I am calling in reference to HB 12345, the Keep Guns Off The Streets Act. Please vote NO on this anti-gun legislation.

    Tell them what you want them to do. Do not threaten, be belligerent, or aggressive. Never use vulgarity, cursing, or swearing. Say "please."
    example:
    Please join with the other representatives (Honorable XYZ, YXZ, and ZYX) to promote the 2nd Amendment rights of our great state.

    Ask for a response. You may need, or be requested, to leave contact information such as your phone number or address.

    Be polite, clear, specific, and let them know you vote.

    *Special Note For LEO and government employees:
    Some states have laws and regulations and some Police Departments or government organizations have official policies which may limit your ability to use your professional credentials or may specify exactly how you may reference your credentials when engaging in political activism. One example is that members of the military are prohibited from appearing in uniform when engaging in political activism or public political discourse. The cited reason for these policies & laws is to prevent the appearance that a member of the organization or department is representing the organization's position, or lobbying on behalf of that organization, which may, itself, be prohibited by law or regulation. Please check the relevant laws, regulations, and policies before using official government credentials.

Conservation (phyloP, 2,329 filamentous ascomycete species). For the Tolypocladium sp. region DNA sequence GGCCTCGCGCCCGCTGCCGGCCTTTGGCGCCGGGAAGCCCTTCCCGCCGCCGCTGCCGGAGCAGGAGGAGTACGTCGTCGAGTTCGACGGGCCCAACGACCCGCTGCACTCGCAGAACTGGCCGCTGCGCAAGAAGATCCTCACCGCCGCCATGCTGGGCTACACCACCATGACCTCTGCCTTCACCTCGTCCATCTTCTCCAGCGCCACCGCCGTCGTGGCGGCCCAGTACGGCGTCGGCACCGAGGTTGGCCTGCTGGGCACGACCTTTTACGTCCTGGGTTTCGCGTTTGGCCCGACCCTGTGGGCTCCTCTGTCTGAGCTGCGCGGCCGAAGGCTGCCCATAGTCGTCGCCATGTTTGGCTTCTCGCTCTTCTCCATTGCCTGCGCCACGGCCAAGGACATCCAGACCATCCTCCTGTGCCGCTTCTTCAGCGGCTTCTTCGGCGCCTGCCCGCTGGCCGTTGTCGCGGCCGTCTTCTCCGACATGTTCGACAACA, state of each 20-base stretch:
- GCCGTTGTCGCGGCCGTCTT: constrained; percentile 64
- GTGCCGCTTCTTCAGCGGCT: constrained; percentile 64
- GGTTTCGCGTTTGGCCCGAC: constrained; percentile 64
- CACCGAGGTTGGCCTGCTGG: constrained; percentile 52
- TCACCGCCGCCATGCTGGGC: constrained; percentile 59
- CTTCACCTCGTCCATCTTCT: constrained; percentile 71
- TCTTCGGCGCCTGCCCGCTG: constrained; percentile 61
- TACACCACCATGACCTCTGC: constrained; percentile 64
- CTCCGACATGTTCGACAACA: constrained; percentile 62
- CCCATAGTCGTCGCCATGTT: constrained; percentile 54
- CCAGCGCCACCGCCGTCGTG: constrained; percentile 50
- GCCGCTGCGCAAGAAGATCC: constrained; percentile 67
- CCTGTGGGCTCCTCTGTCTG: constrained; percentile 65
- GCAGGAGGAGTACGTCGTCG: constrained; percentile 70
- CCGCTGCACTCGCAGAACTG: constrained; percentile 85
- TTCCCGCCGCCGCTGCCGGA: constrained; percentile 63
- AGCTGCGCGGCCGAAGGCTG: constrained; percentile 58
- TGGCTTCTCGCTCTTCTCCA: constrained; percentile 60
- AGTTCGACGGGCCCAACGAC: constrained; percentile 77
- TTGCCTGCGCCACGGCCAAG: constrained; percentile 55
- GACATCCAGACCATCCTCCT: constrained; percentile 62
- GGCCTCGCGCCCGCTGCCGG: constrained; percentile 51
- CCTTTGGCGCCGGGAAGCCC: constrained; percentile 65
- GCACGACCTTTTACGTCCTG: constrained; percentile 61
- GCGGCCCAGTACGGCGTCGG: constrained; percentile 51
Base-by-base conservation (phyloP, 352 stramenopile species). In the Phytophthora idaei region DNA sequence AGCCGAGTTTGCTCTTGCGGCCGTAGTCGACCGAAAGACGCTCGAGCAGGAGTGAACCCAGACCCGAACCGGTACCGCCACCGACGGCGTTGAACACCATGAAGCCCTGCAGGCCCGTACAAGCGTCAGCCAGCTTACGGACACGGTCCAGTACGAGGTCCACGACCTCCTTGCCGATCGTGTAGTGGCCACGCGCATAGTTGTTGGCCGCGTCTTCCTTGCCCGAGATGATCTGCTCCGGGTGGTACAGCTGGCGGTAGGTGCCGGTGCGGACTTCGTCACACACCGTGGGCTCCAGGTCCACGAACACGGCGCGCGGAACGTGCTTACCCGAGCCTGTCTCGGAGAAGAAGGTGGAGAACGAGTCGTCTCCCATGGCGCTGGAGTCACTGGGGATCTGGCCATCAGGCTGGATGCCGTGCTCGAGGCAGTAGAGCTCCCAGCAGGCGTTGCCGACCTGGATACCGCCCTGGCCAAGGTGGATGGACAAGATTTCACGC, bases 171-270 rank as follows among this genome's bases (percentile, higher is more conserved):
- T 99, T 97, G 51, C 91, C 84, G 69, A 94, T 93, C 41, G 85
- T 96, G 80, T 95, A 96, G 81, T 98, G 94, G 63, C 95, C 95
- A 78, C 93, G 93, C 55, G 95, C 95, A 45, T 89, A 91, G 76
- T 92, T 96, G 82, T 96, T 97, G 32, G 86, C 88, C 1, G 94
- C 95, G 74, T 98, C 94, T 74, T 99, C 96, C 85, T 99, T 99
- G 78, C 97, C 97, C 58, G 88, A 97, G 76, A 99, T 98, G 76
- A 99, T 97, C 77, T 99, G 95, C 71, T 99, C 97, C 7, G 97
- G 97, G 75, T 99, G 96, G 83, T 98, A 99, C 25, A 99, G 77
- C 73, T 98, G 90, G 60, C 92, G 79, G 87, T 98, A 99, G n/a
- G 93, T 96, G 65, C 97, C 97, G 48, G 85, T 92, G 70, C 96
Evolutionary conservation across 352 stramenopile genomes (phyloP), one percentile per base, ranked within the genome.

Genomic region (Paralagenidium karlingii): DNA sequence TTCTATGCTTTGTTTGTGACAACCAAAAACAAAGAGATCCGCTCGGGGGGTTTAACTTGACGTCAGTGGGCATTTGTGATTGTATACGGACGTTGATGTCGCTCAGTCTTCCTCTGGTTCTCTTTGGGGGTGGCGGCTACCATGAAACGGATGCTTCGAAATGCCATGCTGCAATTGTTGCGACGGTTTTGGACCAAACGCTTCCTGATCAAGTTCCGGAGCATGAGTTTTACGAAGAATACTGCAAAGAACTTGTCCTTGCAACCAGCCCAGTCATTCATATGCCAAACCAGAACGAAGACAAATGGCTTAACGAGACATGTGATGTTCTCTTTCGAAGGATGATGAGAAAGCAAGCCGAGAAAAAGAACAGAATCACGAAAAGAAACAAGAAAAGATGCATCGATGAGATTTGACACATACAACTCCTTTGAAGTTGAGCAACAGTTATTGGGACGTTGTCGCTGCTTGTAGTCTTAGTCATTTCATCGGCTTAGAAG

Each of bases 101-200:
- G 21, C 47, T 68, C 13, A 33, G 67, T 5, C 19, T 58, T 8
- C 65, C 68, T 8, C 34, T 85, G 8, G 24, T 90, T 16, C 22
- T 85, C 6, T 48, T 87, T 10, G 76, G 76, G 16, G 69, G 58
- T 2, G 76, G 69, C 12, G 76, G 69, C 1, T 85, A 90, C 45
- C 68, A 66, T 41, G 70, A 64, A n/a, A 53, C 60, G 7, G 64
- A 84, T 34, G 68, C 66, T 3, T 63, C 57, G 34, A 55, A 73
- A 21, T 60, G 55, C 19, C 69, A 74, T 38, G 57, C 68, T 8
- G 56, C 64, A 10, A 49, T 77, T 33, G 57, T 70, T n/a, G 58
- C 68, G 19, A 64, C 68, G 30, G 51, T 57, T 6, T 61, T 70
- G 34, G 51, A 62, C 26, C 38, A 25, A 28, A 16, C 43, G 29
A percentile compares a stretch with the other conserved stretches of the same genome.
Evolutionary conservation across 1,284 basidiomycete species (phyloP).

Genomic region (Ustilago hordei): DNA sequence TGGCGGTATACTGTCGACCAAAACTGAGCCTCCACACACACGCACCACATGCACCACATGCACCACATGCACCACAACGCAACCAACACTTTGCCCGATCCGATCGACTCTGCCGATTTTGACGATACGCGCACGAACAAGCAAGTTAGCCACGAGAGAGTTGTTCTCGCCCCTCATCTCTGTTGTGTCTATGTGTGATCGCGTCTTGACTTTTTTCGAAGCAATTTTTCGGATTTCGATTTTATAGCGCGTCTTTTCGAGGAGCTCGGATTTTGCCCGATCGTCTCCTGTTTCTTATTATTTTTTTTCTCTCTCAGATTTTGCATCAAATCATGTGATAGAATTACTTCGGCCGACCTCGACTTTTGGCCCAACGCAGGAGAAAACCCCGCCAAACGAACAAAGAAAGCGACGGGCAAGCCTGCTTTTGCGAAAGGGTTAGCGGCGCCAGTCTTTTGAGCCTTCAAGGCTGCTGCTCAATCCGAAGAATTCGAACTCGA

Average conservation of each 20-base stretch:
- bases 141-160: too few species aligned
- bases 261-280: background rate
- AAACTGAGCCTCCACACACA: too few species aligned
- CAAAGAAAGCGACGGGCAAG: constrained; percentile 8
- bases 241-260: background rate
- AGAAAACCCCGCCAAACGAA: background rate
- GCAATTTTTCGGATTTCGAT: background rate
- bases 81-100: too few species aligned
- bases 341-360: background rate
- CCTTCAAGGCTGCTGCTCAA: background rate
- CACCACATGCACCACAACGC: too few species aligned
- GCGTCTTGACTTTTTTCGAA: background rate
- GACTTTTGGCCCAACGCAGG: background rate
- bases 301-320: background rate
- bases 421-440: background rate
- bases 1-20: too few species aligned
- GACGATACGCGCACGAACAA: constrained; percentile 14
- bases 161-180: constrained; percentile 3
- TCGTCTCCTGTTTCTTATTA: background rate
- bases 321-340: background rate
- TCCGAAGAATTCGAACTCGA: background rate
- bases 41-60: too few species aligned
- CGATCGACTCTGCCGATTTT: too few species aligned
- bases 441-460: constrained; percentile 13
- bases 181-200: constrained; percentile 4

Peace favor your sword,
    Kirk
     
    Last edited: Nov 18, 2015
  14. lklawson

    lklawson Staff Member

    Example letter supporting National Reciprocity/National Right to Carry:

    To:
    Honorable [title] {full name}
    {mail address}

    From:
    {your name}
    {your address}

    Sir,

    I am a registered and active voter in your District. I am asking you to support legislation variously known as “National Reciprocity” or “National Right to Carry.”

    The goal of this legislation is to require all states with a licensing system which recognizes citizens of that state to carry concealed firearms to recognize carry concealed licenses from other states in a similar way in which states are required to recognize out-of-state drivers licenses.